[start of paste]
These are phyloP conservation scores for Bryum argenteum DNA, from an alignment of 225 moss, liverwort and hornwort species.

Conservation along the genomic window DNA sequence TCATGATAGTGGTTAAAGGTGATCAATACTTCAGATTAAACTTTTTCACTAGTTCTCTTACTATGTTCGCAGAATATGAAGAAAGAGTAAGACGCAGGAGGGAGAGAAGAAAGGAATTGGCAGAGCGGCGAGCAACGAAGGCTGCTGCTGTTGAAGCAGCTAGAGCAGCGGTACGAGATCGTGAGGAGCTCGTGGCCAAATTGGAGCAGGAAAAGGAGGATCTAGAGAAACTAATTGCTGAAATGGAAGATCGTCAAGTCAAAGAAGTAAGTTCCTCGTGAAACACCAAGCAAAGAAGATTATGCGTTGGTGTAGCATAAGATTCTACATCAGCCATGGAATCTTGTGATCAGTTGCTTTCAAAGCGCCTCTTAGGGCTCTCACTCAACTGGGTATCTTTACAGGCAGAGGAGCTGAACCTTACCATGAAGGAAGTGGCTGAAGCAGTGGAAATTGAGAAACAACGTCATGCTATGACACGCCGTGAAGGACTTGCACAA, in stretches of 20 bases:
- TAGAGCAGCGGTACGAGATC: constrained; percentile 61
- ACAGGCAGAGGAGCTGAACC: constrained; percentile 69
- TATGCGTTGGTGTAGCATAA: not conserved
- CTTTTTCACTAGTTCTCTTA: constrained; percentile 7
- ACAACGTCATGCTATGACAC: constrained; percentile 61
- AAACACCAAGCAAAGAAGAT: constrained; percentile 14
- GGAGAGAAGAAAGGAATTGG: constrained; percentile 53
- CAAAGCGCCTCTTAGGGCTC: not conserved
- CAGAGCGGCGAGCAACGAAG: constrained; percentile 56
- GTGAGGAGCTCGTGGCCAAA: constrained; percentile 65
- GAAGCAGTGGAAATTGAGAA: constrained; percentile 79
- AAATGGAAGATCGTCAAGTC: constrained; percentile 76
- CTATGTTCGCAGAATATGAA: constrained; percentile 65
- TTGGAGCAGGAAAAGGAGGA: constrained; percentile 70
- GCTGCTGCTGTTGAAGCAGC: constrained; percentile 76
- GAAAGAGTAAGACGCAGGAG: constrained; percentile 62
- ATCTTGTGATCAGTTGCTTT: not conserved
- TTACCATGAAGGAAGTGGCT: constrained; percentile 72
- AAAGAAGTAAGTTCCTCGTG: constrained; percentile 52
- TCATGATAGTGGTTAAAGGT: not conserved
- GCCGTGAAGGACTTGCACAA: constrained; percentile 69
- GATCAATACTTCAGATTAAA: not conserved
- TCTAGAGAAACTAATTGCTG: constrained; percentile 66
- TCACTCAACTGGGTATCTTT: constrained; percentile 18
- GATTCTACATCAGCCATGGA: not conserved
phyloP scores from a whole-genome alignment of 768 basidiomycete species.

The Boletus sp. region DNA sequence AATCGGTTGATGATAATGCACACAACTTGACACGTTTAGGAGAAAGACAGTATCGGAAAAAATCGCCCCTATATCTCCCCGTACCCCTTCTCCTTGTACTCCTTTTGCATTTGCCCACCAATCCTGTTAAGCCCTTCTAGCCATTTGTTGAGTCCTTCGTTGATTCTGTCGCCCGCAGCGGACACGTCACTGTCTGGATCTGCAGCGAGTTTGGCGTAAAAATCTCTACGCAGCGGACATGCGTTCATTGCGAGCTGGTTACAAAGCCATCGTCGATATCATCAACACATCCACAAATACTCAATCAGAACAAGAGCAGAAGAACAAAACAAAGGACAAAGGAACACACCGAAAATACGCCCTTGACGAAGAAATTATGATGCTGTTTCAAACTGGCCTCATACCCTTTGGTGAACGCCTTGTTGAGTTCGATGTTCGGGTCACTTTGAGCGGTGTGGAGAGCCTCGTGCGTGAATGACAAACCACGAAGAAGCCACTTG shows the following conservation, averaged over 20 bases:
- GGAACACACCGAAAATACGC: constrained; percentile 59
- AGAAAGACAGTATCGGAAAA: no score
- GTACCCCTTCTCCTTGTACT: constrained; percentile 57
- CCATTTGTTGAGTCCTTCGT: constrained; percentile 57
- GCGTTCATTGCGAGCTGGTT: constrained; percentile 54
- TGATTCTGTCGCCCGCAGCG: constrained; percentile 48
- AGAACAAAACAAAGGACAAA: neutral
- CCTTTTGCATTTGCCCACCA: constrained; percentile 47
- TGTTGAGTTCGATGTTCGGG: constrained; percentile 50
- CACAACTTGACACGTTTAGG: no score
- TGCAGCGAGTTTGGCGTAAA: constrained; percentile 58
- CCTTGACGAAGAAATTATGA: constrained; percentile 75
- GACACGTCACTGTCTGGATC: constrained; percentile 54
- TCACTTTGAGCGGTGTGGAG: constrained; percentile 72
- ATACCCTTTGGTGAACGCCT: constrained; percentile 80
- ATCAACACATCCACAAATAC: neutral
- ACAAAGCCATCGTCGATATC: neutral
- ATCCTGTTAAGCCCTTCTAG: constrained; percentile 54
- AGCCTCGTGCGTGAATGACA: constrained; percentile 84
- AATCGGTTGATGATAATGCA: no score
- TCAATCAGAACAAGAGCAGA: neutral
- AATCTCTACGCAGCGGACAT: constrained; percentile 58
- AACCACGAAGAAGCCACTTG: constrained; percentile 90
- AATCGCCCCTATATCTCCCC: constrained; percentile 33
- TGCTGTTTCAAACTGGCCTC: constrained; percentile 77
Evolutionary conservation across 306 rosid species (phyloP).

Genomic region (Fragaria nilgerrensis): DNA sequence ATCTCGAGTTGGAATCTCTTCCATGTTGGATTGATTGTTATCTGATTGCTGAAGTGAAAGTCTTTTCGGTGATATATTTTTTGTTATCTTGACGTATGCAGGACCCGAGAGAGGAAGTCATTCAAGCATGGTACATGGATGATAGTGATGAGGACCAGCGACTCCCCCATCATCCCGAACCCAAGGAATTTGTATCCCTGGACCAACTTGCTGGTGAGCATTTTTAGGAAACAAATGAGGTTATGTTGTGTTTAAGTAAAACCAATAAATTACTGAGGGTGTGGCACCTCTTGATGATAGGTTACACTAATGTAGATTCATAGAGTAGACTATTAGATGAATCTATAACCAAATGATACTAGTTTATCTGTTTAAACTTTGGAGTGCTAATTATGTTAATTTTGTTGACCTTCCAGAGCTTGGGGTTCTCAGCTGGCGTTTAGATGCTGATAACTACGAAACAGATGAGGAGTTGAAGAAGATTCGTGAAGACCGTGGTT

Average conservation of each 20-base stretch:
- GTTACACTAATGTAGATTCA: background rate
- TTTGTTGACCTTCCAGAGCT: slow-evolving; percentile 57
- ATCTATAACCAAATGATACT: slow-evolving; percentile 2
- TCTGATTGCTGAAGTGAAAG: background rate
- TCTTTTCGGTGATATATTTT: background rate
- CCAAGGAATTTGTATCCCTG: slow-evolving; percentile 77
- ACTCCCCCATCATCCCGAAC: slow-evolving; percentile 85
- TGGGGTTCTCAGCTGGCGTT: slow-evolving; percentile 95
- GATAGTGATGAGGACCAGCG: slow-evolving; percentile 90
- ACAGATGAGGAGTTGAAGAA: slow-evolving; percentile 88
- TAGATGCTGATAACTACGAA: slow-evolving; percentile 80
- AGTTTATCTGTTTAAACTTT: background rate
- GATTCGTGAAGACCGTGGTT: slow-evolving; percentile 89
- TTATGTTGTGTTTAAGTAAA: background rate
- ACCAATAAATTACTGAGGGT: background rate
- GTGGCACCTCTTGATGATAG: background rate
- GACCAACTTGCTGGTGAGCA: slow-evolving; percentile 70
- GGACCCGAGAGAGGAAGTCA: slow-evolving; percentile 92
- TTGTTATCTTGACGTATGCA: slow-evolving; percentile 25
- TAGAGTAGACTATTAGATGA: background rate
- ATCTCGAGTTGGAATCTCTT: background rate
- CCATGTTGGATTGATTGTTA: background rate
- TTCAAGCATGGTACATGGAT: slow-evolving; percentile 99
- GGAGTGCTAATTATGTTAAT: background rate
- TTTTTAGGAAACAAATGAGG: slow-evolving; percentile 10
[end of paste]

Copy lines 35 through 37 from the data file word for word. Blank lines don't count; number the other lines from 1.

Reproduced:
- TGATTCTGTCGCCCGCAGCG: constrained; percentile 48
- AGAACAAAACAAAGGACAAA: neutral
- CCTTTTGCATTTGCCCACCA: constrained; percentile 47